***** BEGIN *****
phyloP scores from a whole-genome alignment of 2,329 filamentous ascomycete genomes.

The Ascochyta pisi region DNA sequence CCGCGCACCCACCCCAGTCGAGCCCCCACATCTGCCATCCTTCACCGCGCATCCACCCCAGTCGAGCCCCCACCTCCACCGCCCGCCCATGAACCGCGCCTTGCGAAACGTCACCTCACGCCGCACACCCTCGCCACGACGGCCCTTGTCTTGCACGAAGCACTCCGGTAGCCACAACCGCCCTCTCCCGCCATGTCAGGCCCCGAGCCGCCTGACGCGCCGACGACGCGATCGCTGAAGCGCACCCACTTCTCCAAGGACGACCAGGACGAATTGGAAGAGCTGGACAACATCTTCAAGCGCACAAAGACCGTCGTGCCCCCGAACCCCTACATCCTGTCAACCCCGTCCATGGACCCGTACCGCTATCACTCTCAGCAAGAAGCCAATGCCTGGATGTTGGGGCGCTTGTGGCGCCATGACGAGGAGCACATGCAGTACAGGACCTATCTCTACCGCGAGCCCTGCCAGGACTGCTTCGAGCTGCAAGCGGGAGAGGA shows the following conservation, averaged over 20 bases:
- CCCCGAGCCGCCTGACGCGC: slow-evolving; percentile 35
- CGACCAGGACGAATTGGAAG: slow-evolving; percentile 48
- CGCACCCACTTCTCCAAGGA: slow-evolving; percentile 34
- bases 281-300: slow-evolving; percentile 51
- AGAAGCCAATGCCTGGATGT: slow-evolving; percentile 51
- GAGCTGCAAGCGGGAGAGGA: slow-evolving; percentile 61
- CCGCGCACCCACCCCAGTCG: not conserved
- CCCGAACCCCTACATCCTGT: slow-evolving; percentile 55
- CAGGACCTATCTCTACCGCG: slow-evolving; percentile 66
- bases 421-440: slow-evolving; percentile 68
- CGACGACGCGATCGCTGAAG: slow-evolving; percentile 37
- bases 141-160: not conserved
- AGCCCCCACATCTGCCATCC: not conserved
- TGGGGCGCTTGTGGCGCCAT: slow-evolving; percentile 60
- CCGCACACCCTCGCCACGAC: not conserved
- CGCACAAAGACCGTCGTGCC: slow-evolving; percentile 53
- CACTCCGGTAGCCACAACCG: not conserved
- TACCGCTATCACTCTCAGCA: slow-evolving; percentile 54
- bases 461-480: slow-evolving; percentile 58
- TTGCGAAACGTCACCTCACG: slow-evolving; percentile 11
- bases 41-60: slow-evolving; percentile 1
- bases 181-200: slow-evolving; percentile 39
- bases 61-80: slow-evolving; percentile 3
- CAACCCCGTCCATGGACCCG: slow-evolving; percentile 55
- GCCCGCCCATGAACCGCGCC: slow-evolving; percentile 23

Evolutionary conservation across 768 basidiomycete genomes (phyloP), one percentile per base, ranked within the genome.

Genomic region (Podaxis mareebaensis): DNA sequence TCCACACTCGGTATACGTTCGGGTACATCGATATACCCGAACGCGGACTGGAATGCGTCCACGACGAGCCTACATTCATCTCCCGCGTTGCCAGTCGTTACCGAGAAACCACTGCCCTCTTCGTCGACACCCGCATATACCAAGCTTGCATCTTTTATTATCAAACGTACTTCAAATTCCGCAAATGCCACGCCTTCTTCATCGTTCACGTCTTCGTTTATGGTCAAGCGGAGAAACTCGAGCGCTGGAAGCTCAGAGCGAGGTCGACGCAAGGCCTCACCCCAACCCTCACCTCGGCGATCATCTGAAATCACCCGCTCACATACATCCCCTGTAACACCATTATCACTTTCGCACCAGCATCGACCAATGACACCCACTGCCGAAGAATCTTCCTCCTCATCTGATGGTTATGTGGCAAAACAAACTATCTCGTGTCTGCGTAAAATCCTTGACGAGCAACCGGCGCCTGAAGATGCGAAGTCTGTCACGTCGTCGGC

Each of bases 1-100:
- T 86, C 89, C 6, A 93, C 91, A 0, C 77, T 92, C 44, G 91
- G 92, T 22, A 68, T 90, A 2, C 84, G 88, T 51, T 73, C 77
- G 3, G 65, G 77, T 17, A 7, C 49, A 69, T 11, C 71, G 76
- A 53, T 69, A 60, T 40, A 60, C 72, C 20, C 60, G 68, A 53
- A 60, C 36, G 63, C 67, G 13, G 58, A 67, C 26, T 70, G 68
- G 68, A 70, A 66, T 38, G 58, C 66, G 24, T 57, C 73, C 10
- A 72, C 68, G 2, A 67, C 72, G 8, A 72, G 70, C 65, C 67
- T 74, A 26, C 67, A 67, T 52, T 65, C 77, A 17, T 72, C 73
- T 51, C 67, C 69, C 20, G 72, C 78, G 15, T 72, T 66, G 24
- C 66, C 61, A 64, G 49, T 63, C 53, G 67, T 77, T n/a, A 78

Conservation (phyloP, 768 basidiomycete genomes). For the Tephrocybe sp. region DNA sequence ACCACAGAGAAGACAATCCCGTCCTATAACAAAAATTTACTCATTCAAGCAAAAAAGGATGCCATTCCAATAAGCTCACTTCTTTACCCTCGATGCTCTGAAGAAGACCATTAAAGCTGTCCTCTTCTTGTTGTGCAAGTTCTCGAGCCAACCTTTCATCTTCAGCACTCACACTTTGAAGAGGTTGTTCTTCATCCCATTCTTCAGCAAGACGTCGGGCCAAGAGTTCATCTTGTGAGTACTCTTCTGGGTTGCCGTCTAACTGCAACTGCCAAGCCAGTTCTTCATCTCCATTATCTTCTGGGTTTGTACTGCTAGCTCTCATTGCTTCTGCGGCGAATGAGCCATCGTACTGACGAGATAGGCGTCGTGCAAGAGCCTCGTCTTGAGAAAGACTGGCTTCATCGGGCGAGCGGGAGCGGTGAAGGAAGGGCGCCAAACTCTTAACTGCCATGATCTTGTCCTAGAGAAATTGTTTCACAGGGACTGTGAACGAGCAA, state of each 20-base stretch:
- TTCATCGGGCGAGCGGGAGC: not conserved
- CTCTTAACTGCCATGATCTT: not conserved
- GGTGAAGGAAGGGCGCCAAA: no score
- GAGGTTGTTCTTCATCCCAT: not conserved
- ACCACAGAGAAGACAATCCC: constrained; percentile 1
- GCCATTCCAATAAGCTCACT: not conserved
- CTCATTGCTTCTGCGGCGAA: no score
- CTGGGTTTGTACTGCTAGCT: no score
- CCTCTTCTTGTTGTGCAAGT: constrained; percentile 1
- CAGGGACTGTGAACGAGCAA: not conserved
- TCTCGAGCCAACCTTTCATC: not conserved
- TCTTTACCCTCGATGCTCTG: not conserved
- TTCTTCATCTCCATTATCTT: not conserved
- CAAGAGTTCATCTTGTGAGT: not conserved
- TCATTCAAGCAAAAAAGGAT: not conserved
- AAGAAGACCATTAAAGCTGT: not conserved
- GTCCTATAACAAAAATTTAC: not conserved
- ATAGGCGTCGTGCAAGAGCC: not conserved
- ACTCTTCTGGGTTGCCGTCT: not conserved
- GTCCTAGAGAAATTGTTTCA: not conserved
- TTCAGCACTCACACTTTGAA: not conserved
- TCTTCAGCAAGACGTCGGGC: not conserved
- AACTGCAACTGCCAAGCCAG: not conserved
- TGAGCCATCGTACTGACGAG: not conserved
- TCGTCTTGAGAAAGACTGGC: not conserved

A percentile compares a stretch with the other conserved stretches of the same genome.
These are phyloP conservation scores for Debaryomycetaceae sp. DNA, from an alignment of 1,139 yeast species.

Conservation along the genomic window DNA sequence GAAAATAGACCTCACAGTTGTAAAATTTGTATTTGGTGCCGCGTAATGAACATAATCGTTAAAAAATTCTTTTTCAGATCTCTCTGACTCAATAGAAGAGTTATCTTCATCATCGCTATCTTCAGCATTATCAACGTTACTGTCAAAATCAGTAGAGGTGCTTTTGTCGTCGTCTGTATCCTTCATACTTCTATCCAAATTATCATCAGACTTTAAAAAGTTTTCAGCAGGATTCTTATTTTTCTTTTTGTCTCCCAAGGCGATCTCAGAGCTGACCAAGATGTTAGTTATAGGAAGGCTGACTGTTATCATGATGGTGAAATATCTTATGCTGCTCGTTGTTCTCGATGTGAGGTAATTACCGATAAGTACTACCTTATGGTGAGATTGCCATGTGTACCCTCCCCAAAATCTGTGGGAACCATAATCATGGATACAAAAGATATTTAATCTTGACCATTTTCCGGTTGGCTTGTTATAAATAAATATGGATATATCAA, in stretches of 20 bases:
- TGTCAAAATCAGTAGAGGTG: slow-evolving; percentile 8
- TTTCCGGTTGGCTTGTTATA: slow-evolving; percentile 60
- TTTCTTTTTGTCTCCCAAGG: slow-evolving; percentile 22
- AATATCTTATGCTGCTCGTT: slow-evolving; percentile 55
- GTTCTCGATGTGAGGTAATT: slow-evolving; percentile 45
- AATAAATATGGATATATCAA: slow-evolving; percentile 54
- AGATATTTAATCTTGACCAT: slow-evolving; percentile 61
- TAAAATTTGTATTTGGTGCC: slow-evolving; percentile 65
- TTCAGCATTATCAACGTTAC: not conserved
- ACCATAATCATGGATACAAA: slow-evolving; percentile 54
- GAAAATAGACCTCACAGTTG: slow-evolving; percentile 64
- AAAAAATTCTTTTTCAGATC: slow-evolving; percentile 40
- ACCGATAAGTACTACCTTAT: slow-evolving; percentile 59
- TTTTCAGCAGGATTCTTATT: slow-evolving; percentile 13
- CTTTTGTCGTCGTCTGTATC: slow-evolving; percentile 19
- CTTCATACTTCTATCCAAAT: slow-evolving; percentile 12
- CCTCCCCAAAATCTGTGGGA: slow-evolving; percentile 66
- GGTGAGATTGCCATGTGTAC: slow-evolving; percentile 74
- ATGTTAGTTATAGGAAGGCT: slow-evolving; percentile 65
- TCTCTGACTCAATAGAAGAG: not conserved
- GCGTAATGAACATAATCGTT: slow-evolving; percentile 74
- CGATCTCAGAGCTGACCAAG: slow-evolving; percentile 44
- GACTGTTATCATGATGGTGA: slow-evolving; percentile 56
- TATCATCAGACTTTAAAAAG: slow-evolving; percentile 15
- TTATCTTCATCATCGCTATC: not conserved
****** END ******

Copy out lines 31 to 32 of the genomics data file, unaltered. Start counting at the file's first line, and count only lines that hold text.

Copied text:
- T 86, C 89, C 6, A 93, C 91, A 0, C 77, T 92, C 44, G 91
- G 92, T 22, A 68, T 90, A 2, C 84, G 88, T 51, T 73, C 77